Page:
Back Into The Woods

Monday, July 21st, 2014

When you live in an RV for a year, you learn how to make a really good s’mores.

You also learn how to pick a good campsite, how to waterproof everything you own, and how to cook a complete meal over an open flame.

You learn what it feels like and sounds like to walk on real ground.

You learn you can be comfortable even if your feet are dirty or your clothes don’t match, but also that you can get perfectly clean and presentable with surprisingly few supplies.

You learn that it’s easy to forget what you look like in beautiful surroundings.

You learn to be entertained by games with names like “famous last words” and “guess who said this.”

You learn to pass time sitting quietly listening to nothing but the sounds trees make in the wind or in the fire.

You learn to set your day by the light instead of the clock.

And then you move into a city and you forget much of what you’ve learned. The pull of community and the pulse of society teaches you new things so quickly that you don’t even notice what you’re unlearning.

Two years fly by and you can’t imagine an entire night spent sitting in the dark or that you could fall asleep without the hum of traffic outside your window.

Until you go back to the woods.

Then, you remember what you learned that one time when you were having a grand adventure.

And you think – you hope – that some things can never be forgotten. Some things, maybe, just stay in the woods, waiting for you to come back and remember.

Lessons from the woods

Why It’s Good to Have a Comfort Zone

Thursday, July 10th, 2014

comfort zoneWe hear a lot about comfort zones. Mostly how they’re bad. But is comfort really such a bad thing? Not always.

I was chatting with my friend Shannon the other day about a talk she’s preparing and she shared a really cool metaphor with me:

“When I went to Jamaica on my honeymoon, we walked along the beach right up to where the resort property ended. At the boundary there was a man with a huge machine gun, and he told us we could leave the resort if we wanted – if we wanted to stroll past the guy standing there with the big gun. The choice was clear: safe, comfortable, beautiful resort or some zip lining, discotheques, and God knows what adventures behind the man with the gun. Obviously we chose the safety and comfort of the resort.”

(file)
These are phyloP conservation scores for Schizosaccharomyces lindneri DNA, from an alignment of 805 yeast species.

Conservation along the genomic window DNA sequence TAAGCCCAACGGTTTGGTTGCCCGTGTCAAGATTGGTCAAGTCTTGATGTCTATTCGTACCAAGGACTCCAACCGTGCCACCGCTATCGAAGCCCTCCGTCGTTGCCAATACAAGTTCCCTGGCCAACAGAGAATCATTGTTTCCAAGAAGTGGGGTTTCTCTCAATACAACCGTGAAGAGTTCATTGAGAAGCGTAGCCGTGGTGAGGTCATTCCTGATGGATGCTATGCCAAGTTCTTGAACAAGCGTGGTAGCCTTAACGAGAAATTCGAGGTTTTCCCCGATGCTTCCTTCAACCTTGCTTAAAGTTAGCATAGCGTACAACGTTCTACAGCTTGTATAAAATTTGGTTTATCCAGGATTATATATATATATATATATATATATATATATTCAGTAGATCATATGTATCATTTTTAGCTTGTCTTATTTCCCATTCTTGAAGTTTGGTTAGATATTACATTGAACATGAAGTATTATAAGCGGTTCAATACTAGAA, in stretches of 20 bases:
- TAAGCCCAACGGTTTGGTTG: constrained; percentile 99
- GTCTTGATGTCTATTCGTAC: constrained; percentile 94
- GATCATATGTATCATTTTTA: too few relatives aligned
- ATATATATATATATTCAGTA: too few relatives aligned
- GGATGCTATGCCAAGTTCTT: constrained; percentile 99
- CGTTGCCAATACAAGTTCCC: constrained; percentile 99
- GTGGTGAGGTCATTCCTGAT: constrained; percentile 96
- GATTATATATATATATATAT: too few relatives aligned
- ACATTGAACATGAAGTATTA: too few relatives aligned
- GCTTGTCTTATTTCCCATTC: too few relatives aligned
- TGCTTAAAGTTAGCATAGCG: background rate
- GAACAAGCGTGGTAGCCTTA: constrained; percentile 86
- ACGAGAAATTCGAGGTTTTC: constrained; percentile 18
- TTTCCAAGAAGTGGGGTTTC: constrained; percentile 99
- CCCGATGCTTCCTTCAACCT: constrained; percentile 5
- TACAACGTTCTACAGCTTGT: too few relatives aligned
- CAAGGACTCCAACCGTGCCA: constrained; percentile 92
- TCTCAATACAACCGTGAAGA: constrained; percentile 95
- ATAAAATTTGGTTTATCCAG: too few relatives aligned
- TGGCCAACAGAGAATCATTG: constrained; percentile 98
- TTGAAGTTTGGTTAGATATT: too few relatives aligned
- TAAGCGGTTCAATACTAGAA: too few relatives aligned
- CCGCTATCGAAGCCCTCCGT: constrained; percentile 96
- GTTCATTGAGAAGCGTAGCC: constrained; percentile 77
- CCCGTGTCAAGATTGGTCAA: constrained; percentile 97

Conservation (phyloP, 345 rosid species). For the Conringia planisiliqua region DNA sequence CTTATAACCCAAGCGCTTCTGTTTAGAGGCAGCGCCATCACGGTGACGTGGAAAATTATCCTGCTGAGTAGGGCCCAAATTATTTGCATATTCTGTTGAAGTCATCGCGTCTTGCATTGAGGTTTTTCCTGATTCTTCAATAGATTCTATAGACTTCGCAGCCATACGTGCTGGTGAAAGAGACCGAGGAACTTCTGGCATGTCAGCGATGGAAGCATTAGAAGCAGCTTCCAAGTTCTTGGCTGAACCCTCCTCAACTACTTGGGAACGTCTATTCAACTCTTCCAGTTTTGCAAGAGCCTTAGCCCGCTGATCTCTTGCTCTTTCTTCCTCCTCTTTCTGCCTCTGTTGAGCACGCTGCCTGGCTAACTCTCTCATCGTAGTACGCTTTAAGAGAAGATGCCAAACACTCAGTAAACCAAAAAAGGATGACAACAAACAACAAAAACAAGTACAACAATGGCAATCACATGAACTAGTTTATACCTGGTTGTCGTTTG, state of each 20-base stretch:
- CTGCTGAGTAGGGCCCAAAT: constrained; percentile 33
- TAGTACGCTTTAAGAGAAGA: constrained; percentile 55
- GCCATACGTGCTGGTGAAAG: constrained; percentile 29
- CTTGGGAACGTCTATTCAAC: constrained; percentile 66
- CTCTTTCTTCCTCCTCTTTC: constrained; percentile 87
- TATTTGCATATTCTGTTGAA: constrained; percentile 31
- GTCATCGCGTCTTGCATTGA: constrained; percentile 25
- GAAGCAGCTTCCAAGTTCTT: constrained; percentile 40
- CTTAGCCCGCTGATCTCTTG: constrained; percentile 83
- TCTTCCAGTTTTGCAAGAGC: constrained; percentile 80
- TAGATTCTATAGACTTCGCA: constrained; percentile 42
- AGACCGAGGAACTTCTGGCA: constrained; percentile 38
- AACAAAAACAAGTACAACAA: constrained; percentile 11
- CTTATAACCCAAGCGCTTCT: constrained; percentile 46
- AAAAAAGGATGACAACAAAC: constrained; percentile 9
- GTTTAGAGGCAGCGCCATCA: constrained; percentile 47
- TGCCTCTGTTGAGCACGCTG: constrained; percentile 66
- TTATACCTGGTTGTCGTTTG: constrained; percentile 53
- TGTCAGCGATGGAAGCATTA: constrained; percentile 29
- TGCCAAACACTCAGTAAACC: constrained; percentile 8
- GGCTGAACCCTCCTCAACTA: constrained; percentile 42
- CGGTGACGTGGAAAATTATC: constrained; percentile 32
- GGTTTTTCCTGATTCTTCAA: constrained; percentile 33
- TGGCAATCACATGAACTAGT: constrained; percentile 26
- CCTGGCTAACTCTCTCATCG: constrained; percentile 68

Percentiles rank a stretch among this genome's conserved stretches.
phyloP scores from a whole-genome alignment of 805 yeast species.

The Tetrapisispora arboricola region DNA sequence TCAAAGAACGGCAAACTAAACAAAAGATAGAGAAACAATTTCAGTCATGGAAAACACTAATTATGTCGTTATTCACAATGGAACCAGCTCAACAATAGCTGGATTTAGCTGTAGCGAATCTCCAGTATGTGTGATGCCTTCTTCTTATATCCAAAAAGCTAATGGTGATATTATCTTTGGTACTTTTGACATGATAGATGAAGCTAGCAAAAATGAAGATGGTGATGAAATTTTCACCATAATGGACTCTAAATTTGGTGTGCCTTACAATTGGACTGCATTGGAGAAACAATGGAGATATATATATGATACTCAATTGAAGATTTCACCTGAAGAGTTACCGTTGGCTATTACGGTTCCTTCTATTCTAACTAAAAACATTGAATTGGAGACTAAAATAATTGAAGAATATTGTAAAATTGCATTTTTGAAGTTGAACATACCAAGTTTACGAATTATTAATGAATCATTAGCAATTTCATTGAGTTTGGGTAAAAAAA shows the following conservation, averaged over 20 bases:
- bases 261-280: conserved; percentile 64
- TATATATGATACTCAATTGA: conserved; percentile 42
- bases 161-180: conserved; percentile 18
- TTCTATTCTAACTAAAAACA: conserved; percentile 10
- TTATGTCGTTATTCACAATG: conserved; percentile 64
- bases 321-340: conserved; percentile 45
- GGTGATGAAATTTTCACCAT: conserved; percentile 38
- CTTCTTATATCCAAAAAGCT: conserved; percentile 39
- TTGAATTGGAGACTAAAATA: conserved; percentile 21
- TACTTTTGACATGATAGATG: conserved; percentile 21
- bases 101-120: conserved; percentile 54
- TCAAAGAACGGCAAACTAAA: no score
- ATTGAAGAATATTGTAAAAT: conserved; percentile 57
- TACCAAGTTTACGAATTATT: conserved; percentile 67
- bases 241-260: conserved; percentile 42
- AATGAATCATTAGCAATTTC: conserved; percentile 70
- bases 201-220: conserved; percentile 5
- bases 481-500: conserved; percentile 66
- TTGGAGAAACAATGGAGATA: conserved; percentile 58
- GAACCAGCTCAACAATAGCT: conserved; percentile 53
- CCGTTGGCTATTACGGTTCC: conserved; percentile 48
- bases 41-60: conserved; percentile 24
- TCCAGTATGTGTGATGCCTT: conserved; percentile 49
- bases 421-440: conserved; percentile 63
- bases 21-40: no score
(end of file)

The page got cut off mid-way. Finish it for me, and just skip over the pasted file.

That, Shannon told me, is how she pictures her comfort zone: a safe place to relax and recharge.

“You can’t live in the comfort zone,” she said, “none of the really exciting stuff happens there. But it sure is nice to hang out there once in a while.”

I’ve noticed an interesting pattern with my coaching clients recently. They jump into coaching all gung-ho to make changes and explore what makes them happy. They do some digging and get all excited about new self discoveries and the effects of tiny behavioral tweaks.

And then they show up to a session completely rattled, freaked out, insecure, and wondering what in the hell happened to all their progress.

I reign them in. I tell them it’s normal to feel insecure when you’re shaking up your foundation. And I tell them to take a break from all that changing for a little bit.

Basically, I pull them back to their comfort zone for some R&R.

After a brief hiatus from the pushing and growing, they always recover their confidence and are ready to get back at it again.

I’ve seen this pattern play out with lots of different people from different parts of the world who have completely different goals and challenges.

They push. They grow. They freak out. They pull back and rest. They get ready to push and grow again.

You can’t discover new oceans without the courage to leave the shore, but you also can’t expect to circumvent the globe without making a few stops in safe harbors.